Q&A: What do the new restrictions mean for hospitality and household visits this Christmas?

New rules recommended by Nphet accepted by Government

The Government has announced new measures to slow the spread of Covid-19 amid the potential threat posed by the Omicron variant. Here's what it will mean for the hospitality industry and household visits over Christmas.

What did Nphet recommend?

The National Public Health Emergency Team (Nphet) made a number of recommendations to Government in its letter on Thursday night.

Hospital Report

It said that no more than four households should mix over the Christmas period.

There should be a maximum of six people at a table in bars and restaurants and nightclubs should close.


Capacity at indoor events like concerts should be reduced to 50 per cent.

Nphet also recommended that the vaccination pass should be extended to “high risk” venues such as gyms and hotels “with appropriate exemptions as required”.

The public health advisers said the measures should be in place until January 9th.

Why did Nphet make the recommendations?

The letter suggested that the new Omicron variant of Covid-19 could drive cases to between 6,000-15,000 per day after Christmas, depending on how serious it is, and the degree of socialisation that happens during the festive period.

It outlines that around seven people per day are dying currently associated with Covid, or 200 per month, which could rise further given high case counts - although booster shots may control this.

And the letter warned that even moderate reductions in vaccine effectiveness or increases in transmissability associated with the Omicron variant would result in a “high to very high” surge in disease.

Has the Government accepted Nphet’s recommendations?

Yes. In his address, Taoiseach Micheál Martin said tonight’s announcement is “not about going back to the days of lockdowns” but to adjust the guidelines to the current threat from the virus.

Mr Martin said the Government has accepted Nphet's advice and a series of new measures will be in place from next Tuesday, December 7th until January 9th.

Nightclubs will close. Social distancing must be practiced in all bars, restaurants and hotels and must revert to pre October 22nd conditions. There will be table service only and one metre between tables. Tables will be limited to six individuals and no multiple bookings will be allowed. Closing time remains at midnight.

There is to be a maximum of 50 per cent capacity at indoor entertainment and sporting events with face masks worn at all times apart from when people are eating. Covid passes will be required for gyms, leisure centres, and hotel bars and restaurants.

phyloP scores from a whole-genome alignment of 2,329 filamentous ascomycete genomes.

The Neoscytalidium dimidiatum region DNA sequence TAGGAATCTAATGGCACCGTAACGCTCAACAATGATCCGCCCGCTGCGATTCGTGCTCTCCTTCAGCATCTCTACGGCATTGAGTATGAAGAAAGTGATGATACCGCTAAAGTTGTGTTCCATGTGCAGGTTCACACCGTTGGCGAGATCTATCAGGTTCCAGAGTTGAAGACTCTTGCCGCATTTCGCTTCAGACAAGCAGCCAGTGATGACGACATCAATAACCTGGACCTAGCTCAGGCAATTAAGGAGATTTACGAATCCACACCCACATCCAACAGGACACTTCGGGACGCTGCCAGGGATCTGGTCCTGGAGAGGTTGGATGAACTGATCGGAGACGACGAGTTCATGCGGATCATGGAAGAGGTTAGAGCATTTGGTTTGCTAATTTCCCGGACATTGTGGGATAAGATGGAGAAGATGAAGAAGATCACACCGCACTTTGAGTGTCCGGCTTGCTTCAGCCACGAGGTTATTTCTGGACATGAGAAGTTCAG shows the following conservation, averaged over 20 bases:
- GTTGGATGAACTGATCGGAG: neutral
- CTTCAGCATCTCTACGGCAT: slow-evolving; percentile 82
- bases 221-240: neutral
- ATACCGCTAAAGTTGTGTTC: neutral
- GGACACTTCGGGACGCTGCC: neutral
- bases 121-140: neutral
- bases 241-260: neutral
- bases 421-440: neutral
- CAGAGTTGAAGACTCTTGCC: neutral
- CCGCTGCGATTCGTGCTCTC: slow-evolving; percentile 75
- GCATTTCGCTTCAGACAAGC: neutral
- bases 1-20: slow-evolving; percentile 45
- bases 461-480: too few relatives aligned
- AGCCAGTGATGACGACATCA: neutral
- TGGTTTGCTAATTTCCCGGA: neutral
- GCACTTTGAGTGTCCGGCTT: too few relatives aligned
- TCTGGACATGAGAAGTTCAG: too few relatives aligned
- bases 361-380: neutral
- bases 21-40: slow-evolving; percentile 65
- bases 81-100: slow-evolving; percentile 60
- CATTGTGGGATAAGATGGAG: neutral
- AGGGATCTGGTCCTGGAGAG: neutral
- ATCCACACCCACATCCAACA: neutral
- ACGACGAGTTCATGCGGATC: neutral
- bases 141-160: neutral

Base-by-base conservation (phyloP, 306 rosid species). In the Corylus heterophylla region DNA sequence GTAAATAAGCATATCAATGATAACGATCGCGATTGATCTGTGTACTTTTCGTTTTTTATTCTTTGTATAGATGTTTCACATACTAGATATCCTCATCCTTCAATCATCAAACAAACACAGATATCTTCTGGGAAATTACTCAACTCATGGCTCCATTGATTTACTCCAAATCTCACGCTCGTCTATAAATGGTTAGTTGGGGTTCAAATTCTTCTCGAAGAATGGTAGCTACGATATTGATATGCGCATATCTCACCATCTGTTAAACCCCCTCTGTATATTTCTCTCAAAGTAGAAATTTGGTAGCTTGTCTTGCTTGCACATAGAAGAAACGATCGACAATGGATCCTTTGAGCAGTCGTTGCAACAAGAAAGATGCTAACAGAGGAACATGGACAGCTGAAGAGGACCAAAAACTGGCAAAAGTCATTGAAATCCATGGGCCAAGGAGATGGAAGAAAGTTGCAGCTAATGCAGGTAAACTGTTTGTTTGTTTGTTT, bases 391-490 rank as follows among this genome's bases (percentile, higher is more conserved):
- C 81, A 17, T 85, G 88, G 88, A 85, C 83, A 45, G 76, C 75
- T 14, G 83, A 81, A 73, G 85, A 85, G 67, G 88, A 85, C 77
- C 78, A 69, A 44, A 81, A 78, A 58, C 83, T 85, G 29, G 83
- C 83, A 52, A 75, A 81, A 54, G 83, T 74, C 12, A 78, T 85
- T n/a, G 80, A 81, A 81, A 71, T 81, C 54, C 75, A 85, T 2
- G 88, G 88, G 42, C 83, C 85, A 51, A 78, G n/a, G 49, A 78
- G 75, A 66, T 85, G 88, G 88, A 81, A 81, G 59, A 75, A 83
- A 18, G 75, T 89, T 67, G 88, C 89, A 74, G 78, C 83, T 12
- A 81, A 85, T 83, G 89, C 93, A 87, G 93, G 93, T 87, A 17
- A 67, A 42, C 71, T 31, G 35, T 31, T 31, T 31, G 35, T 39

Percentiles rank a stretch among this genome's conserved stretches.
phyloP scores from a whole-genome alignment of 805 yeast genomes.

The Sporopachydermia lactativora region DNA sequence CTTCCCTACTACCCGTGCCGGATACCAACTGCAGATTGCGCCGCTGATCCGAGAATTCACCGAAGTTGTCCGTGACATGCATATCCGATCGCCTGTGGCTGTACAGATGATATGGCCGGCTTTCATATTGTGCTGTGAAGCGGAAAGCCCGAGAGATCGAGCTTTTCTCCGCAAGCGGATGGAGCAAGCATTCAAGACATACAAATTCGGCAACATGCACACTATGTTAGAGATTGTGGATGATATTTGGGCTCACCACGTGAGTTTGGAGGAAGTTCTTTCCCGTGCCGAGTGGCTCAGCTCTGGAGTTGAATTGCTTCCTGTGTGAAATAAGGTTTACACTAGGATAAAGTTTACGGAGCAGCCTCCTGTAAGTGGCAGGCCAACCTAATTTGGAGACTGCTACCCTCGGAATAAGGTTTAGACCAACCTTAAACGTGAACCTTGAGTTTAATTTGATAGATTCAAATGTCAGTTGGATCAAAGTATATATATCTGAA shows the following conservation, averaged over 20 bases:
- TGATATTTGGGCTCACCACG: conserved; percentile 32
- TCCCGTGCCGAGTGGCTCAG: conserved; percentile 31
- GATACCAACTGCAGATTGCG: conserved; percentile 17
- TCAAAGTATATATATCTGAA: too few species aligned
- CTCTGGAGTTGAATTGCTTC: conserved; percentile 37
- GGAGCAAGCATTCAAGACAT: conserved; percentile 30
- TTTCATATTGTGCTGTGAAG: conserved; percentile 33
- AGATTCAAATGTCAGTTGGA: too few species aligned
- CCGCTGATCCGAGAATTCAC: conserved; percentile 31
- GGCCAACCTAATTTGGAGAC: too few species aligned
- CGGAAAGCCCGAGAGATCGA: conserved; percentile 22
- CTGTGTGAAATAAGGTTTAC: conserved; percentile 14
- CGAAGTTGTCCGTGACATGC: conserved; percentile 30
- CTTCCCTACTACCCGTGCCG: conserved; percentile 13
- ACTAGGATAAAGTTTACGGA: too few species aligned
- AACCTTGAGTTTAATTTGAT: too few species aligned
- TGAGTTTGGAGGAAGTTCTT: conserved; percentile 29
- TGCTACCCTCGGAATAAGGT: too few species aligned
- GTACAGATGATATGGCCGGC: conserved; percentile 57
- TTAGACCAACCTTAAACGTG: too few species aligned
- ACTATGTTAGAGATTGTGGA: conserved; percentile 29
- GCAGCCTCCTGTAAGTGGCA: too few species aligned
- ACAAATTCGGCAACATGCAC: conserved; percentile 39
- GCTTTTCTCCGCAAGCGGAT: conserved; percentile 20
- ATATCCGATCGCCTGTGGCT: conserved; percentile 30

The current rules for weddings remain unchanged.

All arrivals into Ireland from Sunday - whether vaccinated or not – will need a negative Covid-19 test result.

Those travelling with an antigen test result will need to have obtained it within 48 hours of arrival into Ireland, and it will have to be a professionally administered test. Those with a PCR test result will have a longer pre-travel window of 72 hours.

Mr Martin confirmed the Government has adopted Nphet’s advice on household visits and limiting them to three other households, while acknowledging the need for flexibility.

The new rules will impact the hospitality industry - will there be any more help for them and impacted workers?

Mr Martin said the hospitality industry will be “bitterly disappointed” but he promised financial support to help it “weather this latest storm.”

There will be a €62.3 million targeted commercial rates waiver for the first three months of 2022 for businesses in the hospitality and entertainment sector that are impacted by the restrictions.

Minister for Social Protection Heather Humphreys secured Cabinet agreement to reopen the Pandemic Unemployment Payment (PUP) to new entrants for people that lose their jobs as a result of the restrictions. Further details are to be announced in the coming days.

Minister Catherine Martin announced and extra €25 million to support the live entertainment sector, a doubling of the sums set aside Budget 2022 to €50 million.

It’s understood that the reopening of the PUP will be on a temporary basis.

Minister for Enterprise, Tánaiste Leo Varadkar said that the Covid Response Support Scheme (CRSS) will be reformed to help more businesses.

Up until now it was only paid to businesses that had to close or saw a 75 per cent reduction in turnover. It will now apply to businesses like restaurants, pubs, theatres and nightclubs who are impacted by the restrictions though there will be terms and conditions.

Mr Varadkar gave the example of restaurants where tables are empty and suggested they will be able to access the CRSS even though they are not closed.

The Employment Wage Subsidy Scheme (EWSS) - the rates of which were cut this week - will stay at the new reduced rates.

Mr Varadkar said this is because the majority of businesses and jobs supported by the EWSS are not in sectors affectd by the restirctions tonight.

He said the Government want to make sure EWSS is targeted at those that need it the most.

Cormac McQuinn

Cormac McQuinn

Cormac McQuinn is a Political Correspondent at The Irish Times